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Blackorby v. BNSF Railway Co.

United States District Court, W.D. Missouri, Western Division

January 5, 2015

EDWARD E. BLACKORBY, Plaintiff,
v.
BNSF RAILWAY COMPANY, Defendant.

ORDER

FERNANDO J. GAITAN, Jr., District Judge.

Pending before the Court are (1) BNSF Railway Company's Motion for Summary Judgment (Doc. No. 37); (2) Plaintiff's Motion for Partial Summary Judgment (Doc. No. 39); and (3) Plaintiff's Motion for Leave to File Surreply in Support of Plaintiff's Motion for Partial Summary Judgment (Doc. No. 45).

As an initial matter, the Court considers the motion for leave to file surreply. Plaintiff seeks leave to brief the Court on two recent relevant orders, which were filed a few days after plaintiff completed briefing on his motion for summary judgment. Defendant argues that new cases, alone, are not a proper reason to allow the filing of a surreply. Upon consideration of the parties' arguments, the Court will DENY plaintiff's motion for leave to file surreply (Doc. No. 45). However, the parties should note that the Court has considered the cases cited by plaintiff in his motion (Kuduk v. BNSF Ry. Co., Case No. 13-3326, 2014 WL 4977351 (8th Cir. Oct. 7, 2014), and Smith-Bunge v. Wisconsin Central, Ltd., Case No. 13-cv-02736-ADM-LIB (D.Minn. Oct. 8, 2014)).

The Court now turns to the merits of the parties' summary judgment motions.

I. Facts

The facts, briefly, are as follows. On Wednesday, March 7, 2012, plaintiff was working outdoors for BNSF in Oklahoma. It was a windy day, with dust blowing around, and eventually plaintiff noticed that something was in his eye. That evening, he reported to his foreman that he had something in his eye, and the foreman told him to try to flush it out with saline solution. Plaintiff did not report the injury to management on that date. Plaintiff worked a short day on March 8, 2012, and then returned home on March 9, 2012 to attend a dental appointment. Over the weekend, his eye began to bother him more, and he went to a doctor on Sunday, March 11, 2012. At that appointment, the eye doctor removed a small piece of metal from his eye, with instructions to return the next day for follow-up.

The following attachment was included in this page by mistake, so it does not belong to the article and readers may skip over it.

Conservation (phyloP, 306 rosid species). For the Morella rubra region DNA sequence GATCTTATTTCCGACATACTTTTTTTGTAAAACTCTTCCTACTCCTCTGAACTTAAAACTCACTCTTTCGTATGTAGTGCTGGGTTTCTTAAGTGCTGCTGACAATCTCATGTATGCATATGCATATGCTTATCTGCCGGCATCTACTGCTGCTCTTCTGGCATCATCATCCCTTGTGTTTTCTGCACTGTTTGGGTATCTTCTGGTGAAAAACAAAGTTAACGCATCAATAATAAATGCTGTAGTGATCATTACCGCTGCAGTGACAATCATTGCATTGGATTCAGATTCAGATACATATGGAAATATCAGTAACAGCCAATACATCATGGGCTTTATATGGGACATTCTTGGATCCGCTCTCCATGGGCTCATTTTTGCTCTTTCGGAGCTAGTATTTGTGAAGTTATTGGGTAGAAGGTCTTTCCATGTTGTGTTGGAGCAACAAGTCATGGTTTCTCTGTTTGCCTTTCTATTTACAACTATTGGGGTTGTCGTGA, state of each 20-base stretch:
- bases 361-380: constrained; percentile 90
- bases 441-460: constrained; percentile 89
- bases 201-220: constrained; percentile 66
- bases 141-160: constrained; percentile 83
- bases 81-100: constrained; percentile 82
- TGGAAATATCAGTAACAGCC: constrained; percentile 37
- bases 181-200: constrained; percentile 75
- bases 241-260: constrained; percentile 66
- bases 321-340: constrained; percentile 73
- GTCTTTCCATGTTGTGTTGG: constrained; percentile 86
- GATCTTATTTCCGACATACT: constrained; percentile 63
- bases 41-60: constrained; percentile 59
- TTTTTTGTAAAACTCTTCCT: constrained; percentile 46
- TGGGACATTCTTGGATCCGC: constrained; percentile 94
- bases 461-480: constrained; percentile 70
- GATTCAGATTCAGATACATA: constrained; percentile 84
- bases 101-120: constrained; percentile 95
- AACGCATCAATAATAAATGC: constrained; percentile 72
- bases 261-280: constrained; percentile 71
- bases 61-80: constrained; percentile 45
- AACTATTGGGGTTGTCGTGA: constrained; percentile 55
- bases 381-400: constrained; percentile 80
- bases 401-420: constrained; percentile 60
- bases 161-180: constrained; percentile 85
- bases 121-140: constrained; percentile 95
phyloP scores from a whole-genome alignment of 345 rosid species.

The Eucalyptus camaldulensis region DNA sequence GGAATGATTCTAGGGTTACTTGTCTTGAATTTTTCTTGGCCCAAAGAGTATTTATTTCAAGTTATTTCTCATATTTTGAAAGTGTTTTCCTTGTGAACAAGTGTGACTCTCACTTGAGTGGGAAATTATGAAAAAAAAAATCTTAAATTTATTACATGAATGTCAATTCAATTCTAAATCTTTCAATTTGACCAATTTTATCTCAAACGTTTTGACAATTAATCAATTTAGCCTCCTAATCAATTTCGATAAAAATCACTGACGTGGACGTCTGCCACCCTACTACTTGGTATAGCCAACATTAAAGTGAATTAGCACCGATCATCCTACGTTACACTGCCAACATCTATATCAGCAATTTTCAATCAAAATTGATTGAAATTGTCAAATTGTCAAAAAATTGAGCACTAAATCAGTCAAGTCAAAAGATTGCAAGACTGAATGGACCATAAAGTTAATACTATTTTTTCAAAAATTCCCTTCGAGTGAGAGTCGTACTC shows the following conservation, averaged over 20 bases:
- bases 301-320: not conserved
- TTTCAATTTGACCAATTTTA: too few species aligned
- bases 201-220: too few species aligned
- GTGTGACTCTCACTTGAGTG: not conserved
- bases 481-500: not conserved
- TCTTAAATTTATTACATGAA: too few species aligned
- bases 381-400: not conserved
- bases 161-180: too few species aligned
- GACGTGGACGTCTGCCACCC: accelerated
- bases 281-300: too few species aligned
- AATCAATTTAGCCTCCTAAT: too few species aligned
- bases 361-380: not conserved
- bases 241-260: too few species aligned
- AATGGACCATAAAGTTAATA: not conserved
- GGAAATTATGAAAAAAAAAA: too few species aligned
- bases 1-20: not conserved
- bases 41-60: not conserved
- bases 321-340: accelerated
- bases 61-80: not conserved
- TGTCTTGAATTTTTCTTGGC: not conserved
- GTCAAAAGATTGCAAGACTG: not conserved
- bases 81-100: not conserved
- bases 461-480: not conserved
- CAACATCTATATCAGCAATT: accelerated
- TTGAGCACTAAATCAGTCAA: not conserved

On March 11, 2012, plaintiff reported to a management employee that he had a metal object removed from his eye, and that he believed the injury was work-related (and that he would need to take off March 12, 2012 for the follow-up appointment). When plaintiff returned for the follow-up appointment on March 12, 2012, one of BNSF's management employees was already at the doctor's office waiting for him. Plaintiff testified he found this to be intimidating. After the appointment, plaintiff and the management employee had a conversation, the contents of which are disputed.

When plaintiff returned to work on March 13, 2012, he filled out an incident report related to the eye injury. Two days later, on March 15, 2012, BNSF sent plaintiff a notice of formal disciplinary investigation regarding his alleged "failure to immediately report [a] personal injury to [the] proper manager while on duty or company property." BNSF's position is that employees must make an immediate report of injury to a management employee whenever the employee believes he is injured; plaintiff's position appears to be that he did not believe he was really injured until he needed to seek medical assistance (instead believing that he just had something in his eye that would come out on its own).

BNSF held a hearing on May 22, 2012 on the disciplinary investigation. On June 15, 2012, it assessed plaintiff with a "Level S 30 Day Record Suspension" and a "One (1) Year Review Period, " which meant that further rules violations in the 1-year period could result in additional discipline. Later, after investigation by DOL/OSHA and after further communications with plaintiff's union (and subsequent to the filing of this lawsuit), defendant removed the 30 Day Record Suspension from plaintiff's workplace record.

Plaintiff filed a two-count complaint in this Court for (1) Violations of plaintiff's rights under Section 20109 of the Federal Rail Safety Act ("FRSA"); and (2) Violation of the Federal Employers' Liability Act ("FELA").